January 14, 2020 is the end of the line. After that, you will have the option to pay for extended security updates for up to three additional years. That will see you through to January 2023, but there are a couple of catches and caveats.
Initially, Microsoft extended the offer of Windows 7 security updates to large companies only. They received volume discounts on Windows 7 licensing. Earlier this year though, in October 2019, the company changed course and made the same offer to small business owners, including sole proprietors, which at least, is good news.
It isn’t, and here’s why: If you got a volume discount on your Windows 7 licenses, Microsoft makes it quick, easy and painless to purchase your ESUs. If your business is small enough that you didn’t qualify for volume discounts, you have to get yours from one of Microsoft’s Cloud Solution Provider partners, which sounds simple, but isn’t.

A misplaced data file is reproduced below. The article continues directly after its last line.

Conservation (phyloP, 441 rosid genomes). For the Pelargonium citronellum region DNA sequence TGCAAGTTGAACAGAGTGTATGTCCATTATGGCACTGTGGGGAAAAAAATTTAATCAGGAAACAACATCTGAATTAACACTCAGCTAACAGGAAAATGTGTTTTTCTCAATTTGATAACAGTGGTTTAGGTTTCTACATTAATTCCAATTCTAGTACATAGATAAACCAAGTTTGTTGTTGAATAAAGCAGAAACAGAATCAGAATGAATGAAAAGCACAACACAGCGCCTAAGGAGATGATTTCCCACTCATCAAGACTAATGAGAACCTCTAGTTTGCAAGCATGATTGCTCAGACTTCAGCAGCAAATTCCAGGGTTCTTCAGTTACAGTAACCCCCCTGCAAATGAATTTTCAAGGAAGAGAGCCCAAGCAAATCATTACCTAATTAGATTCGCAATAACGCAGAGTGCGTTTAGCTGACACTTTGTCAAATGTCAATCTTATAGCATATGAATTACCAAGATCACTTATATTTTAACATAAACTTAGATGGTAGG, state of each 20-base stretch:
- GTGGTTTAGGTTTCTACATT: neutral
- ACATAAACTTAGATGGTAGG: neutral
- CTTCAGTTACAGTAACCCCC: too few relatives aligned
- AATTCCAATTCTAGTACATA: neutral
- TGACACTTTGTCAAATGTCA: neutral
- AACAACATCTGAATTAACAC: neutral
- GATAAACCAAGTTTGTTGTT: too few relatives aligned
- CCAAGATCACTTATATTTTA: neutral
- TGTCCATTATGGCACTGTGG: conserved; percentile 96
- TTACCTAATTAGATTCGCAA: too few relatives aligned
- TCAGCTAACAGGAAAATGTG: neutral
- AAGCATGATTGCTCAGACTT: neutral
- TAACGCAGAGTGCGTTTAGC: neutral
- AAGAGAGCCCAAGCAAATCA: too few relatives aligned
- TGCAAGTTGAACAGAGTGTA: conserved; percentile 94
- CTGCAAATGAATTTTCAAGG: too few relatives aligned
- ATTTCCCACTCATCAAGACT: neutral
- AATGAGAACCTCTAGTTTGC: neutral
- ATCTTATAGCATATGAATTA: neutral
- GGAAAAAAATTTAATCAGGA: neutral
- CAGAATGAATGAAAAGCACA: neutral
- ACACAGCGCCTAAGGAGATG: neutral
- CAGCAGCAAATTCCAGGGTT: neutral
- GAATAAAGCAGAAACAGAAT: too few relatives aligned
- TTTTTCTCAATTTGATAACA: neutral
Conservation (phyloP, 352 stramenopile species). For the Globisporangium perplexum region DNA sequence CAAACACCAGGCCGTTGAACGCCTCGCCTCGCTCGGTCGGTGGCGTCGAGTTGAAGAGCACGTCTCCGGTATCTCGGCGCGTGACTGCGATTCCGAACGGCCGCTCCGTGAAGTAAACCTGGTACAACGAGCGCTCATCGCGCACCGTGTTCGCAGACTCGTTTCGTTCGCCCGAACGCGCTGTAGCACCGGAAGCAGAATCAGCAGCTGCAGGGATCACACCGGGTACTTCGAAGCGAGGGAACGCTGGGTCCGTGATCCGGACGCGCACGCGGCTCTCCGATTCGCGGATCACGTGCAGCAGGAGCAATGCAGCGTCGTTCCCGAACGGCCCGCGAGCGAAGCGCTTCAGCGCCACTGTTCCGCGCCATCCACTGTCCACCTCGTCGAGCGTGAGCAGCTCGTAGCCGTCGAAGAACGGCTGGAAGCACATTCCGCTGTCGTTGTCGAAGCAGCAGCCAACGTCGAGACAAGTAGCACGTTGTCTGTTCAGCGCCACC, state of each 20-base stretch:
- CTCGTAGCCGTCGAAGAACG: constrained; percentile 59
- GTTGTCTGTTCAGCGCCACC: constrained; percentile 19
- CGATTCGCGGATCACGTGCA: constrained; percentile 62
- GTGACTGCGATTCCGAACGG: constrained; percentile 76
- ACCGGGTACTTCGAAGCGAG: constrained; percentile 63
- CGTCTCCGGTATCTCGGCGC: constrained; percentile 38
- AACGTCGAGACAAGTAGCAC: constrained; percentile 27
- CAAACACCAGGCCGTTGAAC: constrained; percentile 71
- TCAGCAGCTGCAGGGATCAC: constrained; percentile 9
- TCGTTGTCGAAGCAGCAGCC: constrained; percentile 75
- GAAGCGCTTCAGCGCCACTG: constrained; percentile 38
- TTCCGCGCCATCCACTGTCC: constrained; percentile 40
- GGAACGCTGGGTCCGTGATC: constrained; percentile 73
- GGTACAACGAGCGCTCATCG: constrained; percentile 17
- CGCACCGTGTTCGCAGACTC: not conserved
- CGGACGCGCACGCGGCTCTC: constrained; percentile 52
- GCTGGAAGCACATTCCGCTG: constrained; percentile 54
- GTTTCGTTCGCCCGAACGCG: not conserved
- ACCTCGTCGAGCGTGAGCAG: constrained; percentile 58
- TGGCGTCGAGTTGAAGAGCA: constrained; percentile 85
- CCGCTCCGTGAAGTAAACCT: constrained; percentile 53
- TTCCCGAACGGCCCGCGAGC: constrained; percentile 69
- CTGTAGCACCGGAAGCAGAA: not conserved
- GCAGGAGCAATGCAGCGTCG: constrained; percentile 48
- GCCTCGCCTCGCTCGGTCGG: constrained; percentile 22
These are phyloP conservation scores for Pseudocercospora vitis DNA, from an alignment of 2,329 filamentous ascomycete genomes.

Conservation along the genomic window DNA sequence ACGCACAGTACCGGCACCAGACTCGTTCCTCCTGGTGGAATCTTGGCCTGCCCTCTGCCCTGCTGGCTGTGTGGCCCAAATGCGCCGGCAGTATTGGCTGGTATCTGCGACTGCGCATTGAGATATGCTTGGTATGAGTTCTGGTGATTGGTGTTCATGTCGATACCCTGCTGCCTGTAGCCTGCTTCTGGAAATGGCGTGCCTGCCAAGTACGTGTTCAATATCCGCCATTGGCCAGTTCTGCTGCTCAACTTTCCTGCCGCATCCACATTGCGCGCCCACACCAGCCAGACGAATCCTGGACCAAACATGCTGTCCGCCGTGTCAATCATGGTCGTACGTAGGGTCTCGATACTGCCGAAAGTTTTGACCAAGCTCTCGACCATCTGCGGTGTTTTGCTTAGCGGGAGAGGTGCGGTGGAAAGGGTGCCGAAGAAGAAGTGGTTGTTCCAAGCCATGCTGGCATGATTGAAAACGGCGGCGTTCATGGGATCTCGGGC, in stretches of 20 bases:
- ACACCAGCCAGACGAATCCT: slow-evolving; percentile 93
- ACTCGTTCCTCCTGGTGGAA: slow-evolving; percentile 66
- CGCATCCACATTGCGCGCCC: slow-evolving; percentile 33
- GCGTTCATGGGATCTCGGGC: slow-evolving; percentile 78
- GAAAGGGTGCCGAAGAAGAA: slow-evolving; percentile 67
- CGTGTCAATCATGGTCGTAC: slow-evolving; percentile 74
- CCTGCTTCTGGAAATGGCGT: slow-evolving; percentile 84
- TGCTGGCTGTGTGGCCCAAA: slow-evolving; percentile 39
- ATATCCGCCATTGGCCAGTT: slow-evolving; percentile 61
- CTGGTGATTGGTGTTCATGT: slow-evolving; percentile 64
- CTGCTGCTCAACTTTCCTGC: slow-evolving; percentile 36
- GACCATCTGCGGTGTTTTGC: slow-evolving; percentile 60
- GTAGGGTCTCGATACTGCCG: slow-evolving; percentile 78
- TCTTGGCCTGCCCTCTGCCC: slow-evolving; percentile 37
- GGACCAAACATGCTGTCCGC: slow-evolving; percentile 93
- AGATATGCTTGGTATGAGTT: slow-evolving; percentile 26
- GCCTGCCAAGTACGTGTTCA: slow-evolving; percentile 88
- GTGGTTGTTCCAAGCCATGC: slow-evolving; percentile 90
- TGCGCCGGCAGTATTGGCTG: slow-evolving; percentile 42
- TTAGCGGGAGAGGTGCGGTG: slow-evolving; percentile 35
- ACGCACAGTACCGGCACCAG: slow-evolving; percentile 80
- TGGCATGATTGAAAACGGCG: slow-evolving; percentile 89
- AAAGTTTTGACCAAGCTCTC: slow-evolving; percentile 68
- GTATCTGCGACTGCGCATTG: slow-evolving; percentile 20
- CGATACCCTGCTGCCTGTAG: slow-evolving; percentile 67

You’ll find that you have to jump through a number of hoops, fill out online forms, wait for a response, then jump through even more hoops. The process can be intensely frustrating. When you select which Cloud Solution Provider partners you want to work with, the most common reply you’ll get back from the automated system is that the partner you selected is “unavailable.” No reason will be given. It’s just a cryptic, one-word response.
If, eventually, you find a partner that is available, rather than simply being able to click a button and pay for your EUSs, you’ll have to get on the phone and jump through even more hoops to actually get signed up for extended security updates. If you’d rather avoid those hassles, the time to upgrade away from Windows 7 is now.